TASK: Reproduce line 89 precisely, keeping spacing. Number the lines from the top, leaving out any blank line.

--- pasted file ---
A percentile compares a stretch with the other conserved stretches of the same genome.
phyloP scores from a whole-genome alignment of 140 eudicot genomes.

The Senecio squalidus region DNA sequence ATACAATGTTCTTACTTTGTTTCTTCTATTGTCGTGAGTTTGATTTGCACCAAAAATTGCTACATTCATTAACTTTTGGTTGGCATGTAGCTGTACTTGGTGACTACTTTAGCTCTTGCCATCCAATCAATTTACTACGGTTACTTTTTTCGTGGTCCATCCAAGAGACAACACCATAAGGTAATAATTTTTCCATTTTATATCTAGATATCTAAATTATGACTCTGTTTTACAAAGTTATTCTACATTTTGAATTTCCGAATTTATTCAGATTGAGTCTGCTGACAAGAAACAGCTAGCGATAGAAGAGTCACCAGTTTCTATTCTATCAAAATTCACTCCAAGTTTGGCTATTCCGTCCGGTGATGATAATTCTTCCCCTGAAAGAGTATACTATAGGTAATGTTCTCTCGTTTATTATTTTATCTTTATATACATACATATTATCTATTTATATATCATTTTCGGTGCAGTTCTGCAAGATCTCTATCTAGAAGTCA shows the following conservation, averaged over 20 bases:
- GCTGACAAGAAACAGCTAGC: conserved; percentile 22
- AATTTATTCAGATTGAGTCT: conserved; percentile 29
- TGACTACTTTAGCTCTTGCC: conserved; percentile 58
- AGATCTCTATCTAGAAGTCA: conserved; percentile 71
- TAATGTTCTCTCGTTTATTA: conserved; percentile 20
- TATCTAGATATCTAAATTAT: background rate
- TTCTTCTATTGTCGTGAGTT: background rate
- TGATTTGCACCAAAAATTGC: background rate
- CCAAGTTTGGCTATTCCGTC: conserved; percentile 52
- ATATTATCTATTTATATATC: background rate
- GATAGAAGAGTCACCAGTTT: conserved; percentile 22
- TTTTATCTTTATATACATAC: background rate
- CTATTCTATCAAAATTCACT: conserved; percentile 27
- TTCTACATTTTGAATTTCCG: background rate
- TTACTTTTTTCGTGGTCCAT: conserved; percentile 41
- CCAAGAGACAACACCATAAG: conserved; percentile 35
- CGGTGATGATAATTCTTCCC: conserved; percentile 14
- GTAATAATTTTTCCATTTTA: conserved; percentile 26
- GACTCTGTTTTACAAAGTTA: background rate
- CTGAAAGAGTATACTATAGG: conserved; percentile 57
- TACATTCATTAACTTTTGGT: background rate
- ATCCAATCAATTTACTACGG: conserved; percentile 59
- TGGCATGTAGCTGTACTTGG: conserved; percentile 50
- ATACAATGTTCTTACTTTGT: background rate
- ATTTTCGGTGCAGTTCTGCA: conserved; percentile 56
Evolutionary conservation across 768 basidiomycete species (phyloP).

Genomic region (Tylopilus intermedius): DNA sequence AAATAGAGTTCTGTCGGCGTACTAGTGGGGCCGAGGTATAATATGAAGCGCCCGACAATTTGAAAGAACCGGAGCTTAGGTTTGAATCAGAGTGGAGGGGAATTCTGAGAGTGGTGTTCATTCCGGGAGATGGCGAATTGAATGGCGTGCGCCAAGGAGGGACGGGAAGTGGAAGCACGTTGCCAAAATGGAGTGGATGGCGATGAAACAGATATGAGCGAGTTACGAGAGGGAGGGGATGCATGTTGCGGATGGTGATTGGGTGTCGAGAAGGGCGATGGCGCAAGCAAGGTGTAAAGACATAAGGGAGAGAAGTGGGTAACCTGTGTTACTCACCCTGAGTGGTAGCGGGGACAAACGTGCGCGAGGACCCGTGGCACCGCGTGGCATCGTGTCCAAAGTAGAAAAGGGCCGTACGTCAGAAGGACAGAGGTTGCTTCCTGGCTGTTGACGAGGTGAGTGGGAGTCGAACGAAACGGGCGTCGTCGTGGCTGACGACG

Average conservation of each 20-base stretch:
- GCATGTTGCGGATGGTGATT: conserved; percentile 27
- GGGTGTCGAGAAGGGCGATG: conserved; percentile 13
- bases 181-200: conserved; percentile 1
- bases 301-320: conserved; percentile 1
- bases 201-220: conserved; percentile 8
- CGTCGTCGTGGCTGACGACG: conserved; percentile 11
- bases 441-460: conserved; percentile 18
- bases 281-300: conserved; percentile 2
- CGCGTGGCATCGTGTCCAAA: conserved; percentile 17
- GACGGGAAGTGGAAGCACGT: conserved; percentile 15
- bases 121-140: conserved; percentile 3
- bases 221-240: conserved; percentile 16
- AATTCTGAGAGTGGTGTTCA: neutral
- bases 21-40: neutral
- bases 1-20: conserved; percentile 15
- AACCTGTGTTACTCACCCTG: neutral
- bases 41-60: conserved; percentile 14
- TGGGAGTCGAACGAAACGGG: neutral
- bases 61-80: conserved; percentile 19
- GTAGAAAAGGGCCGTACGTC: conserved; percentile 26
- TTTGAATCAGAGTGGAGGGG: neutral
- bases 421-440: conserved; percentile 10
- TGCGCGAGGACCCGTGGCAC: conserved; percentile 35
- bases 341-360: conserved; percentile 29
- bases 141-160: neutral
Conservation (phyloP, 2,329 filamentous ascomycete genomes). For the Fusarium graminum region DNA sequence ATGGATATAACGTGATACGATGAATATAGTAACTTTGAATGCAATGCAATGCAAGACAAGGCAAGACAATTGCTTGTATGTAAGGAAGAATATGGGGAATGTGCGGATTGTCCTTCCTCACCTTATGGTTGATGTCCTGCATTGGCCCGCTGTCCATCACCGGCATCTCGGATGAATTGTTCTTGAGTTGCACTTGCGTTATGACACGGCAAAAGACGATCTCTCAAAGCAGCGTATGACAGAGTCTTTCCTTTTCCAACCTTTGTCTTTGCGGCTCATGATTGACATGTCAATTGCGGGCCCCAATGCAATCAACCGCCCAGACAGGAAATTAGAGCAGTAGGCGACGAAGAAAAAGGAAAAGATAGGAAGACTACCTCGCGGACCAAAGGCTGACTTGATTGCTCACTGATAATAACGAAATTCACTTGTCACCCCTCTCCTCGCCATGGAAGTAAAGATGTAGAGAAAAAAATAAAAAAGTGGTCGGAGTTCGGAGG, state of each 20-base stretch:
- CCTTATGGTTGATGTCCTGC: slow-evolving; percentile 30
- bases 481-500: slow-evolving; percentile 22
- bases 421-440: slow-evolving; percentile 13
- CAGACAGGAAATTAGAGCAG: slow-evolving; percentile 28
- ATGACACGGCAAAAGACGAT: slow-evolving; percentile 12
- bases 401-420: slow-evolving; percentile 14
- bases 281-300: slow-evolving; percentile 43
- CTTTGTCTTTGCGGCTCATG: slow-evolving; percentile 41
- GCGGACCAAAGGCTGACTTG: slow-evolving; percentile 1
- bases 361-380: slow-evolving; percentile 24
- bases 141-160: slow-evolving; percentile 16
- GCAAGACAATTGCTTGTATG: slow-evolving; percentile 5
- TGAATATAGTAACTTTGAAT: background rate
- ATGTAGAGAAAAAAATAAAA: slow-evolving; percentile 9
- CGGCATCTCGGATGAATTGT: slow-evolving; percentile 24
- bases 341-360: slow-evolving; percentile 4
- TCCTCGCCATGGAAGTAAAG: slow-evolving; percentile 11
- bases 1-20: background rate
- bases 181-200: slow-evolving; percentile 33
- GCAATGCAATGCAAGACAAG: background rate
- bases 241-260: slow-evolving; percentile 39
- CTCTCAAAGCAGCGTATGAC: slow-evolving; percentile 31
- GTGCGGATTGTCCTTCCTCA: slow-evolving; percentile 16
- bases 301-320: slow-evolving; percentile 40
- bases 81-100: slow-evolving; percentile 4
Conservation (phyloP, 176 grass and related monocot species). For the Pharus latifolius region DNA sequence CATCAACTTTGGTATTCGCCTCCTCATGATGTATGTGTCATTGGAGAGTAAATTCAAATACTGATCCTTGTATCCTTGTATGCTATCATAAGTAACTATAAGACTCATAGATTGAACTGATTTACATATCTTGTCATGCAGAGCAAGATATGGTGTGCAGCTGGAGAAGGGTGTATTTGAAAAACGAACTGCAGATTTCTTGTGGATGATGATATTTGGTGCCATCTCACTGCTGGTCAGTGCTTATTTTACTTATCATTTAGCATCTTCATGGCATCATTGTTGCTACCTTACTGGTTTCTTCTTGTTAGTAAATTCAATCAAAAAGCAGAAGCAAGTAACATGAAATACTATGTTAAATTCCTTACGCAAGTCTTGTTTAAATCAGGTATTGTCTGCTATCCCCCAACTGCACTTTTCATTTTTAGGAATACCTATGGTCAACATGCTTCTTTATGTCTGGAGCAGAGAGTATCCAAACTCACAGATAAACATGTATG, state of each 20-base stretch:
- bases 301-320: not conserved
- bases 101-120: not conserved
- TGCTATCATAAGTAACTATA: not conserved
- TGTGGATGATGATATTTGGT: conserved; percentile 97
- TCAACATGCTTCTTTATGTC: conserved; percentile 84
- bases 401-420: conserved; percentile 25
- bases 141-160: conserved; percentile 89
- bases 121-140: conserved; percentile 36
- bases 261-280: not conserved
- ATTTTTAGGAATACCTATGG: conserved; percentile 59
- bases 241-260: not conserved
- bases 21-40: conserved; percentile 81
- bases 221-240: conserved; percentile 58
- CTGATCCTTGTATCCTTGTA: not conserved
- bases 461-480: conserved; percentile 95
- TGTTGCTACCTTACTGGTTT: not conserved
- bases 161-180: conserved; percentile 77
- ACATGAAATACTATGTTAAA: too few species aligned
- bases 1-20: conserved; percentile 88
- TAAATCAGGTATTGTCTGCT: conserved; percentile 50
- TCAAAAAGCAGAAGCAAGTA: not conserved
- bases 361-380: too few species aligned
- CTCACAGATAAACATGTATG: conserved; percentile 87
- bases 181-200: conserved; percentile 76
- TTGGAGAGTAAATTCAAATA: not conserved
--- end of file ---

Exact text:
- bases 401-420: conserved; percentile 25